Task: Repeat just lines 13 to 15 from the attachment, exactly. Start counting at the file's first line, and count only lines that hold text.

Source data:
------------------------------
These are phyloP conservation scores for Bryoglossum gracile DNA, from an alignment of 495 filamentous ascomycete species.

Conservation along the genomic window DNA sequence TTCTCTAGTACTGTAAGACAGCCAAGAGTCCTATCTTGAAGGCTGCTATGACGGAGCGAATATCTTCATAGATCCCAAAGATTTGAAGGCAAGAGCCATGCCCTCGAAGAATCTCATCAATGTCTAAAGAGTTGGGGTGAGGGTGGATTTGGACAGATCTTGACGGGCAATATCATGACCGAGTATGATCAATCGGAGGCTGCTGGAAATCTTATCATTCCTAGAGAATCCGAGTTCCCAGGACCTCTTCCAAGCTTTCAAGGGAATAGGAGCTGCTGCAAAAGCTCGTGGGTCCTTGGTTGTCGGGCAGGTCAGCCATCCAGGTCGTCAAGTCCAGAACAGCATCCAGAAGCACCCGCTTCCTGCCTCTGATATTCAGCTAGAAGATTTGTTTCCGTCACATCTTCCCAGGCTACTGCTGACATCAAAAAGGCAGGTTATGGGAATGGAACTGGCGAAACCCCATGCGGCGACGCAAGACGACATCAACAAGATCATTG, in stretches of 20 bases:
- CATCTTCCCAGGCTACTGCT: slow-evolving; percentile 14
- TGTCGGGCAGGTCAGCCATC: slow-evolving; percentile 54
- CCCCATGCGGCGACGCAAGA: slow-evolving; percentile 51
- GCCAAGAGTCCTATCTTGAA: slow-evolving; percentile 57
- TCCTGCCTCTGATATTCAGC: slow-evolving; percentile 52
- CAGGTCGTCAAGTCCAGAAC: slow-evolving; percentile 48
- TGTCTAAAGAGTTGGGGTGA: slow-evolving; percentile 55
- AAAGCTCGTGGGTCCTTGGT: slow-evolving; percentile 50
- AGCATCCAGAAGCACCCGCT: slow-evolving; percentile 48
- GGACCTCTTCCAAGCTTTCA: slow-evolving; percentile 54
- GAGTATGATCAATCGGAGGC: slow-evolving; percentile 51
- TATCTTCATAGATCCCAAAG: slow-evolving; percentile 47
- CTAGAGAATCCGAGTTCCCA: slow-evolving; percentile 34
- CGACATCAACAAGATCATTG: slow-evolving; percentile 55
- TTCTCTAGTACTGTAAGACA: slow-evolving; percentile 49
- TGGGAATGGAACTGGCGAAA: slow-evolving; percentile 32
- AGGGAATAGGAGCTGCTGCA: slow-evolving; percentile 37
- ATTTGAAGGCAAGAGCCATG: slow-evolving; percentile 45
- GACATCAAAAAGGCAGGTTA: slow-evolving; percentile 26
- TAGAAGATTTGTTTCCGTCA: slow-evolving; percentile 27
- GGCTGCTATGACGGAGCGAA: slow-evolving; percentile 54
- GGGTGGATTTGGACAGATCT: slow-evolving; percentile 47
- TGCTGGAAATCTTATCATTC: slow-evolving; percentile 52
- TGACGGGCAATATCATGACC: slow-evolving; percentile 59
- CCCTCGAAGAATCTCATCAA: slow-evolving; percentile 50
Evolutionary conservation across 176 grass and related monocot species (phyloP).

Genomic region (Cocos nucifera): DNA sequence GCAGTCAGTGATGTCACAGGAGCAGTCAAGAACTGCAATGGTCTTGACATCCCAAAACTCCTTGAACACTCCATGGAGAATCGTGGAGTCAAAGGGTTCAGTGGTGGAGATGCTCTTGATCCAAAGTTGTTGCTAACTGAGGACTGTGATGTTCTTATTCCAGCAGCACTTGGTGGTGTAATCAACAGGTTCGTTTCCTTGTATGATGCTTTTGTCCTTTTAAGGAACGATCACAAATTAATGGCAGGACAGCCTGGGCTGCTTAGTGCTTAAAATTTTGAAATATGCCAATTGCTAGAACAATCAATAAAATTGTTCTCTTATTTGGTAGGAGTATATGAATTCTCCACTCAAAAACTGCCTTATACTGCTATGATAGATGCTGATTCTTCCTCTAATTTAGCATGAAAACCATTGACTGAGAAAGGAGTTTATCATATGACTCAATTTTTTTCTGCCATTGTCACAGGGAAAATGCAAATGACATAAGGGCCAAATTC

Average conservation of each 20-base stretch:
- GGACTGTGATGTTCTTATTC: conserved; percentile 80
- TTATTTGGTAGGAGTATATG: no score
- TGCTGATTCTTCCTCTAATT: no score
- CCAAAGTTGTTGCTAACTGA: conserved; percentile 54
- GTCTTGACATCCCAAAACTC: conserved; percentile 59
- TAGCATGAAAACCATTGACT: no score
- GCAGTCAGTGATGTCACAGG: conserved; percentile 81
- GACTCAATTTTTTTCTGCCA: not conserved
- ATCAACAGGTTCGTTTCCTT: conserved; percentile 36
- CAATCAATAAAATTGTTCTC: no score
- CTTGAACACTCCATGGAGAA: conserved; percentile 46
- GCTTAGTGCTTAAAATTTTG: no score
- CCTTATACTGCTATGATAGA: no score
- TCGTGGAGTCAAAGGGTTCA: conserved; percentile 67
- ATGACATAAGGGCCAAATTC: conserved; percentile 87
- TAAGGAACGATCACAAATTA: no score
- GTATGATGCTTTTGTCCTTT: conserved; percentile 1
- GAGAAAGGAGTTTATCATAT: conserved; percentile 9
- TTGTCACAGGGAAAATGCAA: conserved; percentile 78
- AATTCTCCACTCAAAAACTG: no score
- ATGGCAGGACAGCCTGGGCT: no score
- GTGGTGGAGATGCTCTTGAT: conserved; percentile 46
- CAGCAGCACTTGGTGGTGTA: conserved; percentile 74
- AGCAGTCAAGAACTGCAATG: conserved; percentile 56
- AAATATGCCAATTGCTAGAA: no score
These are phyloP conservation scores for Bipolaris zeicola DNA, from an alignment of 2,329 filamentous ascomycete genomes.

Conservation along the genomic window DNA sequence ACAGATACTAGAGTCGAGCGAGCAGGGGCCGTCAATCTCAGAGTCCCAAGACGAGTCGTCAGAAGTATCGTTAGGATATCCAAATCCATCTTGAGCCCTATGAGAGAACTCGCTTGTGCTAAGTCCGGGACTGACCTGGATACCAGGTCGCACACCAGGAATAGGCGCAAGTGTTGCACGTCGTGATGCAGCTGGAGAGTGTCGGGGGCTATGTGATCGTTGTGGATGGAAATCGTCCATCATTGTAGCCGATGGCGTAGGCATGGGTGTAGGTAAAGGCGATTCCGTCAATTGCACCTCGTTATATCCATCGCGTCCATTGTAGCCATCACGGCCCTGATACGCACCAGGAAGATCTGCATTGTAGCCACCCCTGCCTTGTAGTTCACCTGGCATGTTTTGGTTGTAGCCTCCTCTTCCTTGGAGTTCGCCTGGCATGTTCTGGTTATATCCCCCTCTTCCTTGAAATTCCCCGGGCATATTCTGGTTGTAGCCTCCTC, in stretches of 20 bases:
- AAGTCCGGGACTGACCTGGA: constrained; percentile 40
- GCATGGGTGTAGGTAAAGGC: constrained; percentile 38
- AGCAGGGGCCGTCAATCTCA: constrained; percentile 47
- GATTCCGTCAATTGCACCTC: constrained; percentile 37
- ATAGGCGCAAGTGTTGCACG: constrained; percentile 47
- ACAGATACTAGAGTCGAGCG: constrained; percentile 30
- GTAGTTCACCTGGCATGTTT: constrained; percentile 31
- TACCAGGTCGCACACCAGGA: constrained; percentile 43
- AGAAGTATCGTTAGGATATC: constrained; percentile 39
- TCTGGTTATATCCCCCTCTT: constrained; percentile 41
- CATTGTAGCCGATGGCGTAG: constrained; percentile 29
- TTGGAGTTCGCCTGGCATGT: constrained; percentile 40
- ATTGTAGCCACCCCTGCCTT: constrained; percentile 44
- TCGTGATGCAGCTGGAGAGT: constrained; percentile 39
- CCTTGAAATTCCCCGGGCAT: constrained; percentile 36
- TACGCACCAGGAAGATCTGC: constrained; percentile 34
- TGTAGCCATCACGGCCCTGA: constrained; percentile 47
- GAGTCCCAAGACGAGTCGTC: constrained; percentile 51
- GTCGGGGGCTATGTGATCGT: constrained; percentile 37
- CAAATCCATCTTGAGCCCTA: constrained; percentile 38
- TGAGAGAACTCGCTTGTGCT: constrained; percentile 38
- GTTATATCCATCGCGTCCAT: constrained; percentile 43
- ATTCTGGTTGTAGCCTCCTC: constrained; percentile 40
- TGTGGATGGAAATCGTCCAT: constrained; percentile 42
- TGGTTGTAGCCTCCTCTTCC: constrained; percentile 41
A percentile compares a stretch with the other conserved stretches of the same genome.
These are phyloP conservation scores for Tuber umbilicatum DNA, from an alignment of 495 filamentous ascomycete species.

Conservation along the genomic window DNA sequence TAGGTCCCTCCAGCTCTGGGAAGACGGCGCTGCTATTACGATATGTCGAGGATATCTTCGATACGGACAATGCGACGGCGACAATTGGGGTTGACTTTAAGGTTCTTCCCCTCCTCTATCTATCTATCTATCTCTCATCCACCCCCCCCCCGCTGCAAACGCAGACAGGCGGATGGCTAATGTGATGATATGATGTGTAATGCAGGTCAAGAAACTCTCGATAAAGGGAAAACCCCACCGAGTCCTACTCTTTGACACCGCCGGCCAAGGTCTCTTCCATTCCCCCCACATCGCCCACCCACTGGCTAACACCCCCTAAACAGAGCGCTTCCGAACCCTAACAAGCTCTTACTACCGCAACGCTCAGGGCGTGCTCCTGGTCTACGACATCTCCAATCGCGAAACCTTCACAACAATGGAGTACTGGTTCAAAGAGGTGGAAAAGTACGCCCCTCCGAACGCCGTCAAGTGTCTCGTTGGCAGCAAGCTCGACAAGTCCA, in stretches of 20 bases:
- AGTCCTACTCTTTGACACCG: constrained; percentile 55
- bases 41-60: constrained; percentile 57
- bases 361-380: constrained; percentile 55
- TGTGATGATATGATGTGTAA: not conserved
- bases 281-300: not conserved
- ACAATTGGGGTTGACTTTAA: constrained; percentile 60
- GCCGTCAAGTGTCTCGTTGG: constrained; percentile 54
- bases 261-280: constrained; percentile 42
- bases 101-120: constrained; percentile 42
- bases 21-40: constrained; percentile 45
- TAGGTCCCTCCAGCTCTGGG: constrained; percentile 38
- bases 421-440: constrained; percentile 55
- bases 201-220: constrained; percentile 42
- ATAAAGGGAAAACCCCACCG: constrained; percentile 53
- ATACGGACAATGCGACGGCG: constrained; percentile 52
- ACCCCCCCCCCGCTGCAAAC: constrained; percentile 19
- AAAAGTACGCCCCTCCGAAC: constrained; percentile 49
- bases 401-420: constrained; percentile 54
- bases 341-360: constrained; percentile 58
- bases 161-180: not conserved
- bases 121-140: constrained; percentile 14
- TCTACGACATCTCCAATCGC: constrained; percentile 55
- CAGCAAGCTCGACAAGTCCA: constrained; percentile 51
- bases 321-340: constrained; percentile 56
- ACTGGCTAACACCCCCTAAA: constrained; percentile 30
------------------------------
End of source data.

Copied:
- GAGTATGATCAATCGGAGGC: slow-evolving; percentile 51
- TATCTTCATAGATCCCAAAG: slow-evolving; percentile 47
- CTAGAGAATCCGAGTTCCCA: slow-evolving; percentile 34